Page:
Frank McHale

Football Player - Lawyer - Philanthropist

Frank McHale was born July 22, 1889 to Martin and Margaret Farrell McHale. Martin had arrived in this country from Ireland just a few years before Frank's birth. He had just one sister, Kathryn, whom he idolized all his life. He eventually left a wonderful memorial to her in the McHale Room at McHale Auditorium.

Frank attended St. Joseph Catholic School and Logansport High School where he played football and actually coached part of the time. After high school he entered Michigan State University to study law. He played on the Michigan State football team as tackle. He was named All American in 1914 and after graduation he played Professional Football for Detroit. He then finished his legal training and received his J. D. (Doctor of Jurisprudence) Degree in 1916.

After receiving his J. D. degree Frank returned to Logansport. Since football was still his great love, he played with the Wabash pro team. The First World War was warming up and Frank enlisted in the Air Corps and served as Adjutant at Kelly Field in Texas. He played football with the Air Force and his team was undefeated and declared the champs of the southwestern area.​

After the War, Frank was offered the coaching job at the University of Kentucky. Frank's father gave him a very stern lecture and said, "Make up your mind whether you want to be a muscle man or a lawyer." Frank decided on the spot that he would be a lawyer and returned to Logansport and created the law firm of Kistler, Kistler, and McHale.

Frank threw himself into the fabric of Logansport and was soon involved in many activities. He was instrumental in organizing the Cass County Post of the American Legion and was Commander 1919-20-21. He was elected President of the Bar Association in 1929 and continued in that office until 1933 when left Logansport for Indianapolis. When the First National Bank of Logansport was having great financial difficulties, Frank McHale's diligence enabled him to convince the Comptroller of the Treasury that the bank could be restructured and that the people of Logansport would not lose any of their money. He literally saved the homes, farms and businesses of many families through his diligent and intelligent manipulations. He was also able to convince a number of people in Logansport to invest their money in a new bank even though the Depression was really setting in throughout the country.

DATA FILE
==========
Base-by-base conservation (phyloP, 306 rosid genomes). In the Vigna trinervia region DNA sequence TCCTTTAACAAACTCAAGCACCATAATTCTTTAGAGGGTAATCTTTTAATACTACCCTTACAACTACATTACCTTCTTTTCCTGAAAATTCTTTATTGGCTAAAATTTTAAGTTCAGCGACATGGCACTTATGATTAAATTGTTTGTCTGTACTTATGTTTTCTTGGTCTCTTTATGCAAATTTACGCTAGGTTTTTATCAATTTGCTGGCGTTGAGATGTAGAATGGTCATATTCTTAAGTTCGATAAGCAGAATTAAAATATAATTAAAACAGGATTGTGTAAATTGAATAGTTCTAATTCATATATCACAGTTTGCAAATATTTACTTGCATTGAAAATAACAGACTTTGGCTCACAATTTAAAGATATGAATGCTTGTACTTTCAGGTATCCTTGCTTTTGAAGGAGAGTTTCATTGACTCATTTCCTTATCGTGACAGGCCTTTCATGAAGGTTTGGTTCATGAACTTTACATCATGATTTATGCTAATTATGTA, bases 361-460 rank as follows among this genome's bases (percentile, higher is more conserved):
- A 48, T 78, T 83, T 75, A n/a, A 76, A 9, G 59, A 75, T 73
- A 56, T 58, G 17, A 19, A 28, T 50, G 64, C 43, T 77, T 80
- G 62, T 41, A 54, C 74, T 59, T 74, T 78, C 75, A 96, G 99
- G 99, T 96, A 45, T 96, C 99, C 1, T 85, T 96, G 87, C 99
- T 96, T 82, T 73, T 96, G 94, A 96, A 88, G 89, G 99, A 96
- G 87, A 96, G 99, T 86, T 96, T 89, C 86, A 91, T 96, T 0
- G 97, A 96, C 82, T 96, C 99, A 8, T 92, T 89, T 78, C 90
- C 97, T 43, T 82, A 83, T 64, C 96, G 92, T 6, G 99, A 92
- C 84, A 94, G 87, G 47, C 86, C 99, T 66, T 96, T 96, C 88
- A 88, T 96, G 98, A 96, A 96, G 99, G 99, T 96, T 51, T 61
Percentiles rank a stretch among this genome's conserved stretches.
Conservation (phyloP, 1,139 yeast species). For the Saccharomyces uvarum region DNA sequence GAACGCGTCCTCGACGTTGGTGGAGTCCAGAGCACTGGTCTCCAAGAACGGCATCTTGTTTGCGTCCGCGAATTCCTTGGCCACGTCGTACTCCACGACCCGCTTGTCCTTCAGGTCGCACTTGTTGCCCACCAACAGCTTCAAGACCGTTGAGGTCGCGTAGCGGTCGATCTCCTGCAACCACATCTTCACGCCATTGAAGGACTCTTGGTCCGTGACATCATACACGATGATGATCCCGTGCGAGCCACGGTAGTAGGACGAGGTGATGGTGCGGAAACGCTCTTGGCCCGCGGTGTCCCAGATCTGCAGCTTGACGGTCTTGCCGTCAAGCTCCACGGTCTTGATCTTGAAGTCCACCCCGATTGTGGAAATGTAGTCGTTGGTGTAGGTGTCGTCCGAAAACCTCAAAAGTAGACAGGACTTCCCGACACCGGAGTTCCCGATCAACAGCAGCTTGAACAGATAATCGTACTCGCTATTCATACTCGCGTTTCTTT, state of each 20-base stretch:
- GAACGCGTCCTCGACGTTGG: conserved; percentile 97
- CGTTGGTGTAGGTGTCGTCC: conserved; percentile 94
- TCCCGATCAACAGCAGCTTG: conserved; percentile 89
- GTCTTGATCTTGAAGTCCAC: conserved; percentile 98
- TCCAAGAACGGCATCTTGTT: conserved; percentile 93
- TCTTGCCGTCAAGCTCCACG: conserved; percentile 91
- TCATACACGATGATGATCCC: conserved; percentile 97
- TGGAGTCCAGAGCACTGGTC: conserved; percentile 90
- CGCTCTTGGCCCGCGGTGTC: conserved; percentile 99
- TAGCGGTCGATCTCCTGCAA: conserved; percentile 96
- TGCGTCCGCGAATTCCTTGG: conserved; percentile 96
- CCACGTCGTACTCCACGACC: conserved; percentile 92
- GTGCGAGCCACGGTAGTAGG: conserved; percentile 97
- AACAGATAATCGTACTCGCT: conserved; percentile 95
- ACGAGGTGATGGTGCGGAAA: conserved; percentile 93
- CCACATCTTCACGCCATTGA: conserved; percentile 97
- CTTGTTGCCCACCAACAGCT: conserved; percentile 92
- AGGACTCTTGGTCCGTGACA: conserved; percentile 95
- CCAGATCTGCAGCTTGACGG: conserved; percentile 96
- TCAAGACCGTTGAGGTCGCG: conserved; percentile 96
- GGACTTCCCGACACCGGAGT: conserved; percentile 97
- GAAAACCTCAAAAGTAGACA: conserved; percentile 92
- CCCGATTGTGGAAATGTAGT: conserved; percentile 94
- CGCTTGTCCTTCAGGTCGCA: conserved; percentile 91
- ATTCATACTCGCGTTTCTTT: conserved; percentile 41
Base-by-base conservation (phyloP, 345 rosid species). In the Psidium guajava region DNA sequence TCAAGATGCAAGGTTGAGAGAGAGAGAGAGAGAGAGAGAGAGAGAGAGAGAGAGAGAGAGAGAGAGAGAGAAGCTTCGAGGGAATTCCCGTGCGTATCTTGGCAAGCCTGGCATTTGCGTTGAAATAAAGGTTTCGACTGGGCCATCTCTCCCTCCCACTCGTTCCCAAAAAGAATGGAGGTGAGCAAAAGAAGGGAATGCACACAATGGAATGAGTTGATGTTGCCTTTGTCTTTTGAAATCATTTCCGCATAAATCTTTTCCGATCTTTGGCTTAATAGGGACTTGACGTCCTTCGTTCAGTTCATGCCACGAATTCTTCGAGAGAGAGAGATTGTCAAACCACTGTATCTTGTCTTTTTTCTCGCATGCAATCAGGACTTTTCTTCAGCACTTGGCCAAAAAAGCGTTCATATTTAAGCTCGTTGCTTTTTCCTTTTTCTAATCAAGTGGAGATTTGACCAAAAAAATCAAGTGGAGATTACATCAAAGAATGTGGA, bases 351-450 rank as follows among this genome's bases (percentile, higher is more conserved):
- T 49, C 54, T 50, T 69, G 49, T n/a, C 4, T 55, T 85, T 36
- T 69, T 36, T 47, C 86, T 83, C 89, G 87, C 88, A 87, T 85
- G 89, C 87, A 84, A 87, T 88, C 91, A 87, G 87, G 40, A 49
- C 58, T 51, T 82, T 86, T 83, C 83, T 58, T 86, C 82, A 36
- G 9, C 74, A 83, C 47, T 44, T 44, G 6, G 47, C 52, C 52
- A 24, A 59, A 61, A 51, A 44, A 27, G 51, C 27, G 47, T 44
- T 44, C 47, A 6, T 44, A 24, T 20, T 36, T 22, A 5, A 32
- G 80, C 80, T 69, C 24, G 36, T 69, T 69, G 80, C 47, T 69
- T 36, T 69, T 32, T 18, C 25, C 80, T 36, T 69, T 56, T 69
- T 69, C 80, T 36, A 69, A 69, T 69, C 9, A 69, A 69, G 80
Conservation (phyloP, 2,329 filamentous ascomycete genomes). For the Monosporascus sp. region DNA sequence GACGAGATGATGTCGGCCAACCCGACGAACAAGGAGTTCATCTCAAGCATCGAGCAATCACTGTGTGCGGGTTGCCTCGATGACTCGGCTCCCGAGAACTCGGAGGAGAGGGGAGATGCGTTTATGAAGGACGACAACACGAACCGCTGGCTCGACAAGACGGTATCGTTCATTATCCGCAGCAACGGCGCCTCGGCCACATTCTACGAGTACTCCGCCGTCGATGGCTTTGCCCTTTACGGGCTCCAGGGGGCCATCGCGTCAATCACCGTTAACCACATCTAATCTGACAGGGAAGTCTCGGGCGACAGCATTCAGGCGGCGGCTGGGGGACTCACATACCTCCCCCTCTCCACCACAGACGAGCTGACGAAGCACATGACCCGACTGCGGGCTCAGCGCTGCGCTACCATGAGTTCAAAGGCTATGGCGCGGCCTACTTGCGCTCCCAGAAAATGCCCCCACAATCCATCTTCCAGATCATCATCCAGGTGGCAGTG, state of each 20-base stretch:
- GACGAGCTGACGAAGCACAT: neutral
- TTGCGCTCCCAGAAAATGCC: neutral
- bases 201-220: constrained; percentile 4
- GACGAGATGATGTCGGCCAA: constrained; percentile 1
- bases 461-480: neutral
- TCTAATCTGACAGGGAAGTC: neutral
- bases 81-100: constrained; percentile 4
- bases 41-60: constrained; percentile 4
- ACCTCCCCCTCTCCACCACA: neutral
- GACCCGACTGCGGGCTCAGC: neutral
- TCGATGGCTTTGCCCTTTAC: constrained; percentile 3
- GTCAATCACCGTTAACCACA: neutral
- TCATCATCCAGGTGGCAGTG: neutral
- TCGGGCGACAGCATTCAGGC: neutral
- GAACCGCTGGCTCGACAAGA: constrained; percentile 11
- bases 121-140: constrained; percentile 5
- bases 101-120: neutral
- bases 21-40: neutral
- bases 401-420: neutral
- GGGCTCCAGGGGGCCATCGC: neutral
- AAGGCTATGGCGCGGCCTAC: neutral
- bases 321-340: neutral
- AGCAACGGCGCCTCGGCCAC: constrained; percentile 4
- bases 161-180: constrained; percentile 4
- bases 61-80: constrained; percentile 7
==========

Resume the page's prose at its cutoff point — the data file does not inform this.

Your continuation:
Frank McHale left Logansport in 1933 and through time created the law firm of Cook, Welch, and McHale. David Cook joined Frank in 1939 and William Welch joined the firm in 1948. All three of the men were Logansport products and continued together for many years. Frank was elected Chairman of the Board, director, and member of the board of the Nickel Plate Railroad from 1941 to 1964.

Politically Frank was committed to the Democratic Party. He was a national committeeman from 1932 until 1953. He is credited with writing the Public Service Commission Act of 1933 and the Gross Income Act. He also wrote the Alcohol Beverage Act and the Utilities Tax Act for the State of Indiana. Frank was also credited with creating the 2% Club that became a big part of both political parties' fund raising. Frank McHale was a fierce antagonist of the Ku Klux Klan and worked tirelessly to put them out of business and to prevent them from running for office.

Frank McHale was elected a director of the United States Freight Corporation of New York, the largest freight company in America. He was director of Universal Broadcasting Company that was later WISH-TV. He kept his finger in Logansport by being a director of the Pharos Tribune for most of his working life. He was a Past Exalted Ruler of the Elks, member of Council 561 Knights of Columbus, the Antelope Club and the Athletic Clubs of Indianapolis, and the Highland Golf and Country Club.

Frank McHale's greatest love was the Catholic Church. He sent five boys each year to the seminary to become priests. He believed that travel was a necessary part of education and sent the boys abroad to learn about the world. They, of course, were expected to visit Rome and the Vatican while they were traveling. St. Meinrad Seminary was in great need of renovation and expansion. Frank McHale was instrumental in raising over $1,000,000 for that project. He also served on the Board of Directors of St. Joseph College and assisted in several fund drives. Pope John honored Frank McHale with a designation of a Knight of St. Gregory for his important work in the church in training young men for the priesthood.

The Logansport Country Club was the scene of a great celebration in 1961 to honor Frank McHale. Dignitaries came from all over the United States for the testimonial dinner. Frank will be best remembered in Logansport for his contribution of $200,000 for architectural work, $1,000,000 for the construction of McHale Auditorium, and the $2,000,000 endowment for its continued upkeep.

As one of the final tributes to Frank McHale, he was inducted into the Football Hall of Fame in Richmond, Indiana, on January 18, 1975. Frank McHale died January 27, 1975 while on vacation at Miami Beach, Florida.

The auditorium was re-named McHale Performing Arts Center in January 2002 by action of the Logansport School Board of Trustees with the approval of Mr. McHale's former law partner William Welch.

Richard Copeland